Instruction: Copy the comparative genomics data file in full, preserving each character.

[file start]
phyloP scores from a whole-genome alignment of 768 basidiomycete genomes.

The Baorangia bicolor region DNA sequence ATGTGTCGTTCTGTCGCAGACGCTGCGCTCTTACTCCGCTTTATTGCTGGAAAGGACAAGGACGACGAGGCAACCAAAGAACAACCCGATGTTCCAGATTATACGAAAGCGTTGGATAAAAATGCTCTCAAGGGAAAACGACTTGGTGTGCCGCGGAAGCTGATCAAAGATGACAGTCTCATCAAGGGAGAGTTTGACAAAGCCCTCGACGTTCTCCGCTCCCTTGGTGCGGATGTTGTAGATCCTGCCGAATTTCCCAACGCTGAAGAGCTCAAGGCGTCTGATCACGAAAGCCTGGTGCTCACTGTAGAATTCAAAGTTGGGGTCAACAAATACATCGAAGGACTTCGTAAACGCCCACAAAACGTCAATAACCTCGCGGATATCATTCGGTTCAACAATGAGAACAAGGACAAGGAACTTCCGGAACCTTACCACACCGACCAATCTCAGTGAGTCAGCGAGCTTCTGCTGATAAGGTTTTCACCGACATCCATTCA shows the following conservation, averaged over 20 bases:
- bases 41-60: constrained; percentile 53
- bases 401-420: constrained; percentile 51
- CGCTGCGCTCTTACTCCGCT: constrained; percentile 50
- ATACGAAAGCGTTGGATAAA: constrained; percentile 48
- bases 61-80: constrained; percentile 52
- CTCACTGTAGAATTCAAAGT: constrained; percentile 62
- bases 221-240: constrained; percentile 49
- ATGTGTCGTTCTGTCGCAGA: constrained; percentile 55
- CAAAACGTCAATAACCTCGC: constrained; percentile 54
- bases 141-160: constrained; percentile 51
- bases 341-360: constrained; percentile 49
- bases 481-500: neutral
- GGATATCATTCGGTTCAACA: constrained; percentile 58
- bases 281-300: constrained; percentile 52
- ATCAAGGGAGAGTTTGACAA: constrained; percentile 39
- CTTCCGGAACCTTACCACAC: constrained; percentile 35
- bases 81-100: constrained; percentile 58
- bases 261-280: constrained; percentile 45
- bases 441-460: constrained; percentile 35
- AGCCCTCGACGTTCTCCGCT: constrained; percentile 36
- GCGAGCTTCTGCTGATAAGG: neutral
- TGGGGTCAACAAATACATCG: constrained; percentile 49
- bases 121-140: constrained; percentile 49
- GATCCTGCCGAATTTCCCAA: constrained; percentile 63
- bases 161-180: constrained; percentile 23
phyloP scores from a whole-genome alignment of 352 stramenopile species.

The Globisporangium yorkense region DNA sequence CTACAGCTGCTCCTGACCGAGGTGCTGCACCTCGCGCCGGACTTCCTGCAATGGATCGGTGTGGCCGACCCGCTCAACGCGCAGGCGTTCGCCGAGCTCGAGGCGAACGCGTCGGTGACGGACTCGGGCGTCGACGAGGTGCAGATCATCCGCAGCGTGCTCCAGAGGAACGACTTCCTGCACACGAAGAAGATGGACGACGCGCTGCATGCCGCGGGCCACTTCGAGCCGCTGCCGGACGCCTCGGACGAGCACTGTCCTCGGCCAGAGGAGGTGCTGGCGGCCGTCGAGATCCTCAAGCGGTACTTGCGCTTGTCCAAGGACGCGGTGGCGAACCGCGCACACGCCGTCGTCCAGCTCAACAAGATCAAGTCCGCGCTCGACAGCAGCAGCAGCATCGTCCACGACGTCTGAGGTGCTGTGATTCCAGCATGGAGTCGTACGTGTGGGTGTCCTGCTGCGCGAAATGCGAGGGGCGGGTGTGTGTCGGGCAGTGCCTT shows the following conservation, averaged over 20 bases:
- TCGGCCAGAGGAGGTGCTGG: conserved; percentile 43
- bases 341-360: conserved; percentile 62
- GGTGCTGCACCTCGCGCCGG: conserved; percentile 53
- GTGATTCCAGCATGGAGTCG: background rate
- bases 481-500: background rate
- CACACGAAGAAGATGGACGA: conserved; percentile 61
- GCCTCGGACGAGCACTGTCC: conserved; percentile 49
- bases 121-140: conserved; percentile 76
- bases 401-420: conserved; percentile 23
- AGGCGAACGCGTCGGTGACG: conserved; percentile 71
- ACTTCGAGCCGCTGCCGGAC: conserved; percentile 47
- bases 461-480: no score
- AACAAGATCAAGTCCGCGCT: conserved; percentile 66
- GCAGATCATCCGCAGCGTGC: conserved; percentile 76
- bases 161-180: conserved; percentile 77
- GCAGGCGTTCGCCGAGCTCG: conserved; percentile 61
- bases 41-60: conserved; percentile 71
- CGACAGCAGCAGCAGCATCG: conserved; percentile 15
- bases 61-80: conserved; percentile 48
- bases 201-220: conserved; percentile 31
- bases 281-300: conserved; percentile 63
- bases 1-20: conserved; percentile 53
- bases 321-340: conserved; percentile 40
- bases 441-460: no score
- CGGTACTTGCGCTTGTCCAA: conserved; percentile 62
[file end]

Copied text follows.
phyloP scores from a whole-genome alignment of 768 basidiomycete genomes.

The Baorangia bicolor region DNA sequence ATGTGTCGTTCTGTCGCAGACGCTGCGCTCTTACTCCGCTTTATTGCTGGAAAGGACAAGGACGACGAGGCAACCAAAGAACAACCCGATGTTCCAGATTATACGAAAGCGTTGGATAAAAATGCTCTCAAGGGAAAACGACTTGGTGTGCCGCGGAAGCTGATCAAAGATGACAGTCTCATCAAGGGAGAGTTTGACAAAGCCCTCGACGTTCTCCGCTCCCTTGGTGCGGATGTTGTAGATCCTGCCGAATTTCCCAACGCTGAAGAGCTCAAGGCGTCTGATCACGAAAGCCTGGTGCTCACTGTAGAATTCAAAGTTGGGGTCAACAAATACATCGAAGGACTTCGTAAACGCCCACAAAACGTCAATAACCTCGCGGATATCATTCGGTTCAACAATGAGAACAAGGACAAGGAACTTCCGGAACCTTACCACACCGACCAATCTCAGTGAGTCAGCGAGCTTCTGCTGATAAGGTTTTCACCGACATCCATTCA shows the following conservation, averaged over 20 bases:
- bases 41-60: constrained; percentile 53
- bases 401-420: constrained; percentile 51
- CGCTGCGCTCTTACTCCGCT: constrained; percentile 50
- ATACGAAAGCGTTGGATAAA: constrained; percentile 48
- bases 61-80: constrained; percentile 52
- CTCACTGTAGAATTCAAAGT: constrained; percentile 62
- bases 221-240: constrained; percentile 49
- ATGTGTCGTTCTGTCGCAGA: constrained; percentile 55
- CAAAACGTCAATAACCTCGC: constrained; percentile 54
- bases 141-160: constrained; percentile 51
- bases 341-360: constrained; percentile 49
- bases 481-500: neutral
- GGATATCATTCGGTTCAACA: constrained; percentile 58
- bases 281-300: constrained; percentile 52
- ATCAAGGGAGAGTTTGACAA: constrained; percentile 39
- CTTCCGGAACCTTACCACAC: constrained; percentile 35
- bases 81-100: constrained; percentile 58
- bases 261-280: constrained; percentile 45
- bases 441-460: constrained; percentile 35
- AGCCCTCGACGTTCTCCGCT: constrained; percentile 36
- GCGAGCTTCTGCTGATAAGG: neutral
- TGGGGTCAACAAATACATCG: constrained; percentile 49
- bases 121-140: constrained; percentile 49
- GATCCTGCCGAATTTCCCAA: constrained; percentile 63
- bases 161-180: constrained; percentile 23
phyloP scores from a whole-genome alignment of 352 stramenopile species.

The Globisporangium yorkense region DNA sequence CTACAGCTGCTCCTGACCGAGGTGCTGCACCTCGCGCCGGACTTCCTGCAATGGATCGGTGTGGCCGACCCGCTCAACGCGCAGGCGTTCGCCGAGCTCGAGGCGAACGCGTCGGTGACGGACTCGGGCGTCGACGAGGTGCAGATCATCCGCAGCGTGCTCCAGAGGAACGACTTCCTGCACACGAAGAAGATGGACGACGCGCTGCATGCCGCGGGCCACTTCGAGCCGCTGCCGGACGCCTCGGACGAGCACTGTCCTCGGCCAGAGGAGGTGCTGGCGGCCGTCGAGATCCTCAAGCGGTACTTGCGCTTGTCCAAGGACGCGGTGGCGAACCGCGCACACGCCGTCGTCCAGCTCAACAAGATCAAGTCCGCGCTCGACAGCAGCAGCAGCATCGTCCACGACGTCTGAGGTGCTGTGATTCCAGCATGGAGTCGTACGTGTGGGTGTCCTGCTGCGCGAAATGCGAGGGGCGGGTGTGTGTCGGGCAGTGCCTT shows the following conservation, averaged over 20 bases:
- TCGGCCAGAGGAGGTGCTGG: conserved; percentile 43
- bases 341-360: conserved; percentile 62
- GGTGCTGCACCTCGCGCCGG: conserved; percentile 53
- GTGATTCCAGCATGGAGTCG: background rate
- bases 481-500: background rate
- CACACGAAGAAGATGGACGA: conserved; percentile 61
- GCCTCGGACGAGCACTGTCC: conserved; percentile 49
- bases 121-140: conserved; percentile 76
- bases 401-420: conserved; percentile 23
- AGGCGAACGCGTCGGTGACG: conserved; percentile 71
- ACTTCGAGCCGCTGCCGGAC: conserved; percentile 47
- bases 461-480: no score
- AACAAGATCAAGTCCGCGCT: conserved; percentile 66
- GCAGATCATCCGCAGCGTGC: conserved; percentile 76
- bases 161-180: conserved; percentile 77
- GCAGGCGTTCGCCGAGCTCG: conserved; percentile 61
- bases 41-60: conserved; percentile 71
- CGACAGCAGCAGCAGCATCG: conserved; percentile 15
- bases 61-80: conserved; percentile 48
- bases 201-220: conserved; percentile 31
- bases 281-300: conserved; percentile 63
- bases 1-20: conserved; percentile 53
- bases 321-340: conserved; percentile 40
- bases 441-460: no score
- CGGTACTTGCGCTTGTCCAA: conserved; percentile 62